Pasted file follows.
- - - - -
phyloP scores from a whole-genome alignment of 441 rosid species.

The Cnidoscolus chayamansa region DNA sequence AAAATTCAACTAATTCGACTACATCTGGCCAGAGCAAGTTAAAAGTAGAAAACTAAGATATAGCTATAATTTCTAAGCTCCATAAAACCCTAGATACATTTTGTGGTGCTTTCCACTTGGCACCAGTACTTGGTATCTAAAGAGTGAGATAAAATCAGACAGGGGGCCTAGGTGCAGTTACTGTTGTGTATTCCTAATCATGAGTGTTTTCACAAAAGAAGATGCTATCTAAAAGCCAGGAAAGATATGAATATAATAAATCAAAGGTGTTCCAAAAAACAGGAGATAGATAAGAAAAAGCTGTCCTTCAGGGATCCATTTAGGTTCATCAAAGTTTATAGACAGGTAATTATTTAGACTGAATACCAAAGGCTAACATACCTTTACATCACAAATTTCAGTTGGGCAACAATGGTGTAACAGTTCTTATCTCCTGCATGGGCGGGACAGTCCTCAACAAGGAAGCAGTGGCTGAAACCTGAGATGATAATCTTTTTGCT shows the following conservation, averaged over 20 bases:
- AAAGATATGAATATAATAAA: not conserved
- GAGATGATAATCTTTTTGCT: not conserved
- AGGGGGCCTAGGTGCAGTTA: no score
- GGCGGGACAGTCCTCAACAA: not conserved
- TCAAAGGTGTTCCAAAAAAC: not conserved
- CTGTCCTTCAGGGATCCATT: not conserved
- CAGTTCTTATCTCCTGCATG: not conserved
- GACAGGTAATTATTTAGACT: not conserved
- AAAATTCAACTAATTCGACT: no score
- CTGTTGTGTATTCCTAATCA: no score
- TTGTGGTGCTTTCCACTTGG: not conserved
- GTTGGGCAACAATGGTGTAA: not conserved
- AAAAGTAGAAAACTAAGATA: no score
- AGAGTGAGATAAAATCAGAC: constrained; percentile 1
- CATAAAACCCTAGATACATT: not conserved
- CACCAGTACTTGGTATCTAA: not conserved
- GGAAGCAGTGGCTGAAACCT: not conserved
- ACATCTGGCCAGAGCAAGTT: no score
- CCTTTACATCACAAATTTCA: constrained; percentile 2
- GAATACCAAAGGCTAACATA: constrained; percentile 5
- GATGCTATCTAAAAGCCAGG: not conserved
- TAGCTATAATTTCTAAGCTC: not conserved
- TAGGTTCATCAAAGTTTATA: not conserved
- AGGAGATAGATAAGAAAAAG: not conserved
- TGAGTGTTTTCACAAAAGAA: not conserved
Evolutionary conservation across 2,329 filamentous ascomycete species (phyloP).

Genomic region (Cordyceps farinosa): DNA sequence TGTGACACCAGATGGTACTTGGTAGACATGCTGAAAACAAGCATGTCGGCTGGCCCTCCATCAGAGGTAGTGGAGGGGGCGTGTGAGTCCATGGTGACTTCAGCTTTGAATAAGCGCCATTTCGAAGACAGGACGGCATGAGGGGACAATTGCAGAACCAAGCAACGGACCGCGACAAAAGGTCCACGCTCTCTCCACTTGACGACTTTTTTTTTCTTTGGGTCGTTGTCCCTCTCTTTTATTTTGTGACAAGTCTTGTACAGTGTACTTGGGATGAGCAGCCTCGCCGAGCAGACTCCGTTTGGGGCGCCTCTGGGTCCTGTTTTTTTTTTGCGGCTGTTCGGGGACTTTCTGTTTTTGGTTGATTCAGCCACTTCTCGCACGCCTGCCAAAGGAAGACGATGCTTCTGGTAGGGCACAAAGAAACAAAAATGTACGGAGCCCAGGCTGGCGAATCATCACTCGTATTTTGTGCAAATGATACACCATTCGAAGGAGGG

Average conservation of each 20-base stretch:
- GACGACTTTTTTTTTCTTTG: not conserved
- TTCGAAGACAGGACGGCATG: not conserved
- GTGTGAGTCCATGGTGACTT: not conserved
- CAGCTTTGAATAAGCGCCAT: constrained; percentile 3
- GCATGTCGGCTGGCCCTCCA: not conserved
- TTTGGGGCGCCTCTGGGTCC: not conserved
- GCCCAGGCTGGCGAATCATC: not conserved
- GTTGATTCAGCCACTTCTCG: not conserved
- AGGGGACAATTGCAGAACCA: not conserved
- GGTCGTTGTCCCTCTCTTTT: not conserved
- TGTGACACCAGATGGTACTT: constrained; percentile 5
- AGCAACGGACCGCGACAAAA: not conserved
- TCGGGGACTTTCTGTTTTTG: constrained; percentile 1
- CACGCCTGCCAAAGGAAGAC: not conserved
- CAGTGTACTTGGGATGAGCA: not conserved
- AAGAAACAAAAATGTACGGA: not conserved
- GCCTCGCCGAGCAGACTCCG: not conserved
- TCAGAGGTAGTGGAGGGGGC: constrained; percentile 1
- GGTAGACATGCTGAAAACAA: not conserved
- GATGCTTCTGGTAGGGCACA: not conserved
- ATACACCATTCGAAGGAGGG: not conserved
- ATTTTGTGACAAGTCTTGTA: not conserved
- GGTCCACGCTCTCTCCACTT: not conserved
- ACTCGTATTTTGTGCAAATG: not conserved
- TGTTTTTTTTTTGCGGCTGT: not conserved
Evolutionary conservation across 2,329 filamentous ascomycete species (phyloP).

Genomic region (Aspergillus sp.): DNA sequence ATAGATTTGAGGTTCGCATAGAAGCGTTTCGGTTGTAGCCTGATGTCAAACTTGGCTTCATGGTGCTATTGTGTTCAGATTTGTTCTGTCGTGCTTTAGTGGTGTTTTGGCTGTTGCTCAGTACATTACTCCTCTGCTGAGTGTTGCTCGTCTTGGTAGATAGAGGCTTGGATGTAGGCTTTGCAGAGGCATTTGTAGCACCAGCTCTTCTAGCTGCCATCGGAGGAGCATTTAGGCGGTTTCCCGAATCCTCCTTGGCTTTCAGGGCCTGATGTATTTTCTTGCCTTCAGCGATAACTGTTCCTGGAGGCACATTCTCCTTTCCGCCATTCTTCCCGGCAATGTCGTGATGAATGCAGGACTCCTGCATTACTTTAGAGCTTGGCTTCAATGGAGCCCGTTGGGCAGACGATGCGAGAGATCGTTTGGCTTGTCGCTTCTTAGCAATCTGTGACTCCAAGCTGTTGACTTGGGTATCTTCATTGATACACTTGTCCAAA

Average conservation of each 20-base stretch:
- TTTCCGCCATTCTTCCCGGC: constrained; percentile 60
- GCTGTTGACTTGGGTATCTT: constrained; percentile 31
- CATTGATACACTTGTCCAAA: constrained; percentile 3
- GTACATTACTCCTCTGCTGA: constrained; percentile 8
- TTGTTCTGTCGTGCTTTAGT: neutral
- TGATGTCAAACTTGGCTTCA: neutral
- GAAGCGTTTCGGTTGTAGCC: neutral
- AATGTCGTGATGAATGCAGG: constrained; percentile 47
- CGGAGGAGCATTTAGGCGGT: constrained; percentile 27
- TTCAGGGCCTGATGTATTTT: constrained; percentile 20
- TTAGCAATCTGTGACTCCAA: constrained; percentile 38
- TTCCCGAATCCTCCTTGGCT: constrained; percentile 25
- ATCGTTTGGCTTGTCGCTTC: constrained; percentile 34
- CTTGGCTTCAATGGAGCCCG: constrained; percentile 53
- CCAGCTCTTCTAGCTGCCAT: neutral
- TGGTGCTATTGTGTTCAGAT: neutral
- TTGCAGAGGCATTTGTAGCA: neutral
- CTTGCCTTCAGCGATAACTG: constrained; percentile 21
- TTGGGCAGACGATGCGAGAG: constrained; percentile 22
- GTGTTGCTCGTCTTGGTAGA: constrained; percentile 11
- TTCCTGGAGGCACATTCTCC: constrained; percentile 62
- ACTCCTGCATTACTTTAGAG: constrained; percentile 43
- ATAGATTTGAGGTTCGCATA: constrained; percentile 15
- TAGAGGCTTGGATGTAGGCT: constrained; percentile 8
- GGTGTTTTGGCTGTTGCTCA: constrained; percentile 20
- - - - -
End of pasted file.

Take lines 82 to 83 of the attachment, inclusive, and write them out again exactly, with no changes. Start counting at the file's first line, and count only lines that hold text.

- TAGAGGCTTGGATGTAGGCT: constrained; percentile 8
- GGTGTTTTGGCTGTTGCTCA: constrained; percentile 20